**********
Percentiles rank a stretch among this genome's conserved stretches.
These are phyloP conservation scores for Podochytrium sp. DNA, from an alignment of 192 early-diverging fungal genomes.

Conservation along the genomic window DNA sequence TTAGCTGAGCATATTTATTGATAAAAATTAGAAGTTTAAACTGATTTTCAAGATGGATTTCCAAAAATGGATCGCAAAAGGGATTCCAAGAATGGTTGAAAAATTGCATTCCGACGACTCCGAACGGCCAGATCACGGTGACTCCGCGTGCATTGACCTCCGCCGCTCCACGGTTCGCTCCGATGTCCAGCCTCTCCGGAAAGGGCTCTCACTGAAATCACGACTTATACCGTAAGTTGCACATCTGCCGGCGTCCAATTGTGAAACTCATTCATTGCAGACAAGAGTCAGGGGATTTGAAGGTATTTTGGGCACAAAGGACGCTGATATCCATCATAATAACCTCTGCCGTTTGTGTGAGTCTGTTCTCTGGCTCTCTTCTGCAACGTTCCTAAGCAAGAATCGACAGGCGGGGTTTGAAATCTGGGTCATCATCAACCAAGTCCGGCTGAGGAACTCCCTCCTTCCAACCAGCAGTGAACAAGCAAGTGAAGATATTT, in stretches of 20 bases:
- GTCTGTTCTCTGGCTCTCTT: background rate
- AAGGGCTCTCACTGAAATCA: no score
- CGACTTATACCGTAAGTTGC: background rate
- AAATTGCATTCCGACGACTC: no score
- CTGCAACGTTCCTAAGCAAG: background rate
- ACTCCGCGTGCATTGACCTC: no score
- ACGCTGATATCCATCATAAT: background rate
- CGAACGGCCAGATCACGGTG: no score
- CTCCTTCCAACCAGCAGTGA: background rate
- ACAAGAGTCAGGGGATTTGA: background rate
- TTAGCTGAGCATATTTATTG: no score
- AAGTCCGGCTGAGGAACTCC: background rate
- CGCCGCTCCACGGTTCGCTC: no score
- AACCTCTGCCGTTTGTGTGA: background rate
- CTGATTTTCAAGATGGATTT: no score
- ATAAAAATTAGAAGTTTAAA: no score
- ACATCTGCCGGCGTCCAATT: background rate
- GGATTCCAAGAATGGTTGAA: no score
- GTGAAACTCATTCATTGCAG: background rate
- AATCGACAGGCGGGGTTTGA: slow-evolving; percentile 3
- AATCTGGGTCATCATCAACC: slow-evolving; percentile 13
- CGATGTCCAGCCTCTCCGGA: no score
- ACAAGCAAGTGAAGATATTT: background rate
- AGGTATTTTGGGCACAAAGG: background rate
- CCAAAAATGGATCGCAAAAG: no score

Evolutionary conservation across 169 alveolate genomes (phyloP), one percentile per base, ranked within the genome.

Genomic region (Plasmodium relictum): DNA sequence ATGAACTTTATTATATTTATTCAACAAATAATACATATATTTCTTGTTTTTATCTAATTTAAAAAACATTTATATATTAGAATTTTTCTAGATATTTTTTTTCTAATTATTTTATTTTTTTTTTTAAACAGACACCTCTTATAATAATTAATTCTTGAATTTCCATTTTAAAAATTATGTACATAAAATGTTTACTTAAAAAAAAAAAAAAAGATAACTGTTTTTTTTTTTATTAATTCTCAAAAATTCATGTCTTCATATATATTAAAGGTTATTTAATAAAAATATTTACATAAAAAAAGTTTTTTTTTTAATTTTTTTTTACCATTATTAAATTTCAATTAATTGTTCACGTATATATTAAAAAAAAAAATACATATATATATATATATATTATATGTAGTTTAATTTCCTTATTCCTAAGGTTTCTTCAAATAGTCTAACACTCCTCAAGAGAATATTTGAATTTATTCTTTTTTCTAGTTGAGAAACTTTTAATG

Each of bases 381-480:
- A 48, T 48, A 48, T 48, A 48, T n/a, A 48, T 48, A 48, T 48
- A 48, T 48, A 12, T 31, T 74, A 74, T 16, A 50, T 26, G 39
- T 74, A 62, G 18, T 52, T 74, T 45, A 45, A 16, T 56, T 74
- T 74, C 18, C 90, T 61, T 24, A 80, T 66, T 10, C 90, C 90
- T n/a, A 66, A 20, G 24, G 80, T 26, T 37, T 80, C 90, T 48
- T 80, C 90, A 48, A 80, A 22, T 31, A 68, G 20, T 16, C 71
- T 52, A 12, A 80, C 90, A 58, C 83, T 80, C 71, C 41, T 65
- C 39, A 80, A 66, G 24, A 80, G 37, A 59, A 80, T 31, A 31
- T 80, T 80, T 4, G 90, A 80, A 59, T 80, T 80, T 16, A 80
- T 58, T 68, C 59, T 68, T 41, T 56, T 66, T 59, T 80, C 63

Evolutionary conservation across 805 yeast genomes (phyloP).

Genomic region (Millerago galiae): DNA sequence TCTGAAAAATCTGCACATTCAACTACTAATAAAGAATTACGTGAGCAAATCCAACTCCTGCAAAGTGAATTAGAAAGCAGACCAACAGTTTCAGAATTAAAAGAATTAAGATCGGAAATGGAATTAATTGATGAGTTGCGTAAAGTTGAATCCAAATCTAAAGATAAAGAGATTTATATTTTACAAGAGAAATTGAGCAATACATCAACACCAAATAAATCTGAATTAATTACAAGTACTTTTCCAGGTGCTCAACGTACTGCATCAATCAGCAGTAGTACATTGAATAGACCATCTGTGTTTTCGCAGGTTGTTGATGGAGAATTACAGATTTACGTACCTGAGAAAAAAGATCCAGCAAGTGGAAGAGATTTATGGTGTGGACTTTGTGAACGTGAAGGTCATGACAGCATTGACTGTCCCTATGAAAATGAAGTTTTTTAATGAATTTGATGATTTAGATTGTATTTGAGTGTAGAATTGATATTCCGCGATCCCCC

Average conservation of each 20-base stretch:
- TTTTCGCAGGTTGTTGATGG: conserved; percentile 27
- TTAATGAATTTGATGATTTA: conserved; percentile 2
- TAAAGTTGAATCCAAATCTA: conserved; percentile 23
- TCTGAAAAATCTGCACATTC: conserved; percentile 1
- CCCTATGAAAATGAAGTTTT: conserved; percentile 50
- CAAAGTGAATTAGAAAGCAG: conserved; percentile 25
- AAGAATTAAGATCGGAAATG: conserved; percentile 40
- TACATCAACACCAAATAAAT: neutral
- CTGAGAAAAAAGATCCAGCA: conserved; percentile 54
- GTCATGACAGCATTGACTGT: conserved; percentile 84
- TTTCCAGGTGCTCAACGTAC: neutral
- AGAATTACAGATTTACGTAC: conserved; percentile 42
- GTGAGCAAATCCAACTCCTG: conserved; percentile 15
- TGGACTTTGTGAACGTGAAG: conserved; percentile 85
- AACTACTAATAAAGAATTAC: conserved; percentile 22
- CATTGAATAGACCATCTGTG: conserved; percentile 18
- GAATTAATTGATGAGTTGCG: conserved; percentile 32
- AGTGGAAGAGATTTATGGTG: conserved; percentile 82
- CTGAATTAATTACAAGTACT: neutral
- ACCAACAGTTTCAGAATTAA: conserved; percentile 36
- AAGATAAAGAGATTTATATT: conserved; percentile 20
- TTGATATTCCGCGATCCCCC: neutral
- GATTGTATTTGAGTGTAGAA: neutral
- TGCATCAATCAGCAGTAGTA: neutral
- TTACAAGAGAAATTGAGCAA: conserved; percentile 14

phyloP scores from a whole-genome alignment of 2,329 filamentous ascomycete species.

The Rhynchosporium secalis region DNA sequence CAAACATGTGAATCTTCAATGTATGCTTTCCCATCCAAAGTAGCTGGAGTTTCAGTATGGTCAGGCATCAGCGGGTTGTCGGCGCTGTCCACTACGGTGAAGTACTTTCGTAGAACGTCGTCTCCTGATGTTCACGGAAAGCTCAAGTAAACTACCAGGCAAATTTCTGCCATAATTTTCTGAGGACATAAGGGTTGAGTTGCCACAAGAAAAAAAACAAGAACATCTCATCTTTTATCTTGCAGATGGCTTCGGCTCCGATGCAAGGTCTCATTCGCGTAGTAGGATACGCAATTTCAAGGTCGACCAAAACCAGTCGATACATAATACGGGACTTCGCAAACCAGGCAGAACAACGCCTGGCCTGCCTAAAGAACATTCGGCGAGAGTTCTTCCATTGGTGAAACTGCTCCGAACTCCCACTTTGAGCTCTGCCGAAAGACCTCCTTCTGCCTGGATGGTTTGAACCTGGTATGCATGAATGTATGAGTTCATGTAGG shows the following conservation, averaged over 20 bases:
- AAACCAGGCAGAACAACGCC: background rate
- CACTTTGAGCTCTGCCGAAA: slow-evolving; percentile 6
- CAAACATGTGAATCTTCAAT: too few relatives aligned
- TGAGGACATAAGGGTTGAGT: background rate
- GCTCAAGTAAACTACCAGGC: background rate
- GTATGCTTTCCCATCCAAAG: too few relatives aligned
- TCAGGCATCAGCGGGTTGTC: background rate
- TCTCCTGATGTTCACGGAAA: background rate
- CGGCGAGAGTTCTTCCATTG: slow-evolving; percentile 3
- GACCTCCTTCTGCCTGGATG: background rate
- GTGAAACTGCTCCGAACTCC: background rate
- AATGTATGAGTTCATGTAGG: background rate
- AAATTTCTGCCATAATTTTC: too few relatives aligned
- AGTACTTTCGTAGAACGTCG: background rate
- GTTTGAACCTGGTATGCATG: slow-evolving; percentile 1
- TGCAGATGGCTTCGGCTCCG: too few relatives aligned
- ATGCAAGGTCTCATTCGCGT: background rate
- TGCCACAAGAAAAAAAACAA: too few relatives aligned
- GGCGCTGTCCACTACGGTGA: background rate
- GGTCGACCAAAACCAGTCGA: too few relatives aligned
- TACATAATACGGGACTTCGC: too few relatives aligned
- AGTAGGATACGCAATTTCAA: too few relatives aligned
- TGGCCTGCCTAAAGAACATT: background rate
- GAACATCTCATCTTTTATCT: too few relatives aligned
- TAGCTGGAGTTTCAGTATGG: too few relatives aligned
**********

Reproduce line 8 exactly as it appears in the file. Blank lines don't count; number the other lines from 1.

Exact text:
- CTGCAACGTTCCTAAGCAAG: background rate